In the case at bar, the trial court had before it conflicting evidence on the issue of the defendant's sanity. On the one hand, the hospital report based primarily on the opinion of Dr. Hamilton, and the independent conclusion of Dr. Prado, indicated that the defendant was sane. On the other hand, Dr. Gregory, with whom Dr. Murray was in agreement, was of the opinion that the defendant was insane. It is obvious that the decision the lower court had to make was not an easy one, but we think it was in error when it disregarded the conclusion of Dr. Gregory as to the mental status of the defendant and ruled that the presumption of sanity had not been rebutted. Rule 886 a. Apparently the testimony of Dr. Gregory was not considered because the court believed that he had not been specific as to whether or not he had applied the Maryland test in arriving at the opinion he expressed. As we read it, the record shows that he had been quite specific. While it is true that Dr. Gregory, in testifying in chief as to the defendant's lack of criminal responsibility, did not use the exact phraseology (nor did Dr. Prado) of the M'Naghten-Spencer test, the court evidently overlooked the fact that the witness, on recross-examination, unequivocally stated that the defendant 'was insane under the M'Naghten rule.' Having applied the approved test, Dr. Gregory was a competent witness and the lower court should have considered his testimony. We think that the testimony of Dr. Gregory (with which Dr. Murray agreed) was sufficient proof of insanity to raise a doubt in the minds of reasonable men as to the defendant's sanity and thereby overcome the...

To continue reading

Request your trial
43 cases
  • Commonwealth v. Vogel
    • United States
    • United States State Supreme Court of Pennsylvania
    • July 13, 1970
    ...... proving appellant's sanity beyond a reasonable doubt. One. of the most fundamental principles in our criminal law is. that it is for the State to prove, beyond a reasonable doubt,. all the elements of a crime. Equally fundamental is the. principle that murder is not, in Mr. Justice. ... to prove the intent,. [268 A.2d 91] . to show that the perpetrator was capable of forming the. requisite intent.' Bradford v. State, 234 Md. 505, 512, 200 A.2d 150, 154 (1964). I therefore cannot agree. with the assertion that '(a)n individual may. Intentionally kill ......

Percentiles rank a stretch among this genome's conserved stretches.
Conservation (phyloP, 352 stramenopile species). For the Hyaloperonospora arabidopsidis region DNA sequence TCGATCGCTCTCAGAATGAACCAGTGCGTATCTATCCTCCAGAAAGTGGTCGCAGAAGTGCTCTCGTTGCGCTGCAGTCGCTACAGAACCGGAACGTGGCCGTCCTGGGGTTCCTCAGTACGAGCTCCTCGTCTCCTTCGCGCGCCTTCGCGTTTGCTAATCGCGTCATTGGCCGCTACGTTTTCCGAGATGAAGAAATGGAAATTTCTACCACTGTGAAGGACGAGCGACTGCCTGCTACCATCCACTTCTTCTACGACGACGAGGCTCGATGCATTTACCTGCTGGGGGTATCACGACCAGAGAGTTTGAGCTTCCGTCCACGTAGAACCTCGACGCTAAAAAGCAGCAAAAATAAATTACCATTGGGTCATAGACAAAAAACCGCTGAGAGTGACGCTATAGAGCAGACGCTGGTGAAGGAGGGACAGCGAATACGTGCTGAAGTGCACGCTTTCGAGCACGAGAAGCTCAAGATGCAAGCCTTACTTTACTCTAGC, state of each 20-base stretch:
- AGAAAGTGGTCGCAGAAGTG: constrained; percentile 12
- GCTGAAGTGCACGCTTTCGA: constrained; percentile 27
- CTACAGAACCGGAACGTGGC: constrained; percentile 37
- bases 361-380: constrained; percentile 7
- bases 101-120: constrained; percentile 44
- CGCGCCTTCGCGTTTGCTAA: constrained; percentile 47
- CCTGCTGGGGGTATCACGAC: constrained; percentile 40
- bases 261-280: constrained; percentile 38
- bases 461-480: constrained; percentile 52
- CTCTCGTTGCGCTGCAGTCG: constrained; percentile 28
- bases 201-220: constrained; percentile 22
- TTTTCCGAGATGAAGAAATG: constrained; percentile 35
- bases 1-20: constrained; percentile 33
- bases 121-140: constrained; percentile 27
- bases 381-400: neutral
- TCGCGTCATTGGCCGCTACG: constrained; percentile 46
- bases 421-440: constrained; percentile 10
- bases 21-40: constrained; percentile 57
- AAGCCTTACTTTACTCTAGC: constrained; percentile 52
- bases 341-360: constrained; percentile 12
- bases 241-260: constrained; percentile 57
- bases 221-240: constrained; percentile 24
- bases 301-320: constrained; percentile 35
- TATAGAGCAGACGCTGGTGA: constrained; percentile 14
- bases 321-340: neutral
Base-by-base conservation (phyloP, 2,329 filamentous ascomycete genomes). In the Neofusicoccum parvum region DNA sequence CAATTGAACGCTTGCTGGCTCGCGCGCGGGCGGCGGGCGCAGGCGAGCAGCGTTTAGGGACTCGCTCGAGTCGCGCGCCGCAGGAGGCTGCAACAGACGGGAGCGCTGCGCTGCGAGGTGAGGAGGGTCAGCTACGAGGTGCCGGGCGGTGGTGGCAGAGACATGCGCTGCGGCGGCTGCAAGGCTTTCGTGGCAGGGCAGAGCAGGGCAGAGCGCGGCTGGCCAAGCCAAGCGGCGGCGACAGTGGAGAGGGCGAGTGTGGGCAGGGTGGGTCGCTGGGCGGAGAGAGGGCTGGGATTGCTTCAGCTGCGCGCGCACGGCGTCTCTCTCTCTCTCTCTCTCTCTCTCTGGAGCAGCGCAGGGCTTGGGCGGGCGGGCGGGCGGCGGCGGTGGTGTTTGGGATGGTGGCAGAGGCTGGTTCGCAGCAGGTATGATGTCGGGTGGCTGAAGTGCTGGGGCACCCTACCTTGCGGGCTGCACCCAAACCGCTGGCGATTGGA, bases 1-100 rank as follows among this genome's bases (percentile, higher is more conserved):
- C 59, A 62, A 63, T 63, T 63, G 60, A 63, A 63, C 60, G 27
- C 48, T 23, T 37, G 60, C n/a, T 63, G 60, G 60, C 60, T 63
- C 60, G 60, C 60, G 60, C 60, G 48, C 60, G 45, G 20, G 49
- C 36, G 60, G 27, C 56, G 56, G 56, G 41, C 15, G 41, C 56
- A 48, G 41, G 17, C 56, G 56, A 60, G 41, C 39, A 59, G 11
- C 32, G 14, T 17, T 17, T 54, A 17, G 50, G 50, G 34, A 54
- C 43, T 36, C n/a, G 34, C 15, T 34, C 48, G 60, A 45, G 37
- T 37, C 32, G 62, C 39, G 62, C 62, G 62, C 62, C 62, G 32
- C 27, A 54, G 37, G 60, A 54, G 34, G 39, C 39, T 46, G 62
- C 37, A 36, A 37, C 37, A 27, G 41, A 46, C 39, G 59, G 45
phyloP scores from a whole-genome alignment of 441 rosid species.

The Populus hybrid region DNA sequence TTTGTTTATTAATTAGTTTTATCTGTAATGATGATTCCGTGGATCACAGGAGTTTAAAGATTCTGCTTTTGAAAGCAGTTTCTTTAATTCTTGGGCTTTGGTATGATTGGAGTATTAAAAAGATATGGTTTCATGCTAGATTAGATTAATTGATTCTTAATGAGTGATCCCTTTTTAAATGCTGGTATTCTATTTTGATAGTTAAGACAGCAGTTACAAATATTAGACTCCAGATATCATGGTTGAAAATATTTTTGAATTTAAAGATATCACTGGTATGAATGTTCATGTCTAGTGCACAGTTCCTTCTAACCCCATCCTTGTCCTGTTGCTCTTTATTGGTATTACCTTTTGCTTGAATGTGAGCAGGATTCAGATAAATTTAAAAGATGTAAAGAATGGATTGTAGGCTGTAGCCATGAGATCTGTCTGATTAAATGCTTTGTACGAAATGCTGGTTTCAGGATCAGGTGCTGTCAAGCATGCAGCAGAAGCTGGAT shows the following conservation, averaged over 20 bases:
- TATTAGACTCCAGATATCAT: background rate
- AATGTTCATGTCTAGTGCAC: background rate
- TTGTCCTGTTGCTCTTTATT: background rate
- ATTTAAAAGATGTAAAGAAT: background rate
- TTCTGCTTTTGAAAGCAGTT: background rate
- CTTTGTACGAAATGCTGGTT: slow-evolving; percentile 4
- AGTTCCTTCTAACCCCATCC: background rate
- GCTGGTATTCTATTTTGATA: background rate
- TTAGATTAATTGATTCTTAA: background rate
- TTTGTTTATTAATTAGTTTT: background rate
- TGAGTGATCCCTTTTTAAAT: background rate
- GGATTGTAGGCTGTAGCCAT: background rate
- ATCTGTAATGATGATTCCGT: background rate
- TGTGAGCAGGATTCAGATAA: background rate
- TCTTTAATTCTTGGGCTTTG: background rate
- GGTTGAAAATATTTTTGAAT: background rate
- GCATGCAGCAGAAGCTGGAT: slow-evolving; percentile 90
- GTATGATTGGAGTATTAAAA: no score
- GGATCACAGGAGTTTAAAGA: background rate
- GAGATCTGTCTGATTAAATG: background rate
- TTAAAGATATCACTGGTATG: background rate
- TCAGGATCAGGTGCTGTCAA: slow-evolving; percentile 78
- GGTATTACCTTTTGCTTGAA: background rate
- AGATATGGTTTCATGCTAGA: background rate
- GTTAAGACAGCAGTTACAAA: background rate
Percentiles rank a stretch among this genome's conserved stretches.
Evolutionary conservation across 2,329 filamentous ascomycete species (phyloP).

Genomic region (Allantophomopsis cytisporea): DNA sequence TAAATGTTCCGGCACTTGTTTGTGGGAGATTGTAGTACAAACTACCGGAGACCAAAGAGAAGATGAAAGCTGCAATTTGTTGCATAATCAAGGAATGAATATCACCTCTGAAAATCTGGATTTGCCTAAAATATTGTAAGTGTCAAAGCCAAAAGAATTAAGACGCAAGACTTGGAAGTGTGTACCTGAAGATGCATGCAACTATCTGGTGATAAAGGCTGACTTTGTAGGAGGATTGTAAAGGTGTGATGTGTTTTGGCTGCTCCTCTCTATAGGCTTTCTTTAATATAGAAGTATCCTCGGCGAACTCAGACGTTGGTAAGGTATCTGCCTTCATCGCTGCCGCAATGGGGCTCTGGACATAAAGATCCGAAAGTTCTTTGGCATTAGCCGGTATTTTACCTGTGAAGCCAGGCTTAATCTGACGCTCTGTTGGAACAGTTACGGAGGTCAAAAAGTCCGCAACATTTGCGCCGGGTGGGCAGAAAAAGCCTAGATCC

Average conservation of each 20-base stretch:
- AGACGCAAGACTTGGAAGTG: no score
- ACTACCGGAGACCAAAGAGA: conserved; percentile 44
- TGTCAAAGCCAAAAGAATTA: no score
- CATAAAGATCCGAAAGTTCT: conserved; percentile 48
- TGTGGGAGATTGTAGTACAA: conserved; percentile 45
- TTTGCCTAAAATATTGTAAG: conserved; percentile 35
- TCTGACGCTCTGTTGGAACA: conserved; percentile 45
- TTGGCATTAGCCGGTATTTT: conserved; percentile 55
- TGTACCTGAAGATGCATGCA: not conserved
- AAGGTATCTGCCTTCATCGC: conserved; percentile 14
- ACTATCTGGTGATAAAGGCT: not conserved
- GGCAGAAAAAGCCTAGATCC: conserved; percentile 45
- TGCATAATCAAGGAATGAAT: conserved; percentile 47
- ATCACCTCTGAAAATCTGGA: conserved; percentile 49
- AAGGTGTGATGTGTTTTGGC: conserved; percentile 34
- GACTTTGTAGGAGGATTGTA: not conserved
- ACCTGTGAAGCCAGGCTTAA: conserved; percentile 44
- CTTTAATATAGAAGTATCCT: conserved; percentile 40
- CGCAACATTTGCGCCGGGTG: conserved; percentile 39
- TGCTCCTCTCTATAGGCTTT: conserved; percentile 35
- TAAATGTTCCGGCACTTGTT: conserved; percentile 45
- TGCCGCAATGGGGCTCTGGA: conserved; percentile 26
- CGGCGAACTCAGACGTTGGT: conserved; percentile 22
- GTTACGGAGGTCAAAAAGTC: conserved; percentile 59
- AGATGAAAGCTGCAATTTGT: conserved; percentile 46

• Commonwealth v. Simms
    • United States
    • Superior Court of Pennsylvania
    • June 21, 1974
    ...... situation in which the defendant in a murder prosecution was. attempting to prove by way of a defense that his unbalanced. mental state caused him to respond violently to certain. events and he was, therefore, guilty not of murder but only. of voluntary manslaughter. The Court noted ... perpetrator [228 Pa.Super. 115] was capable of. [324 A.2d 373] . forming the requisite intent.' Bradford v. State, 234 Md. 505, 512, 200 A.2d 150, 154 (1964). I. therefore cannot agree with the assertion that '(a)n. individual may Intentionally kill ......
  • Trimble v. State, s. 15
    • United States
    • Court of Appeals of Maryland
    • September 1, 1982
    ...a defendant must present evidence that could raise a doubt in a reasonable juror as to the sanity of the defendant. Bradford v. State, 234 Md. 505, 200 A.2d 150 (1964). This is a relatively light burden because the State shoulders the ultimate persuasion burden beyond a reasonable doubt. C.......
  • Hof v. State, 117
    • United States
    • Court of Appeals of Maryland
    • September 1, 1993
    ...330 Md. 223, 234-35, 623 A.2d 630, 635-36 (1993); State v. Faulkner, 301 Md. 482, 502, 483 A.2d 759, 770 (1984); Bradford v. State, 234 Md. 505, 509, 200 A.2d 150, 152 (1964); Tripp v. State, 36 Md.App. 459, 464, 374 A.2d 384, 388, cert. denied, 281 Md. 745 (1977). But that is not the only ......
  • Request a trial to view additional results

VLEX uses login cookies to provide you with a better browsing experience. If you click on 'Accept' or continue browsing this site we consider that you accept our cookie policy. ACCEPT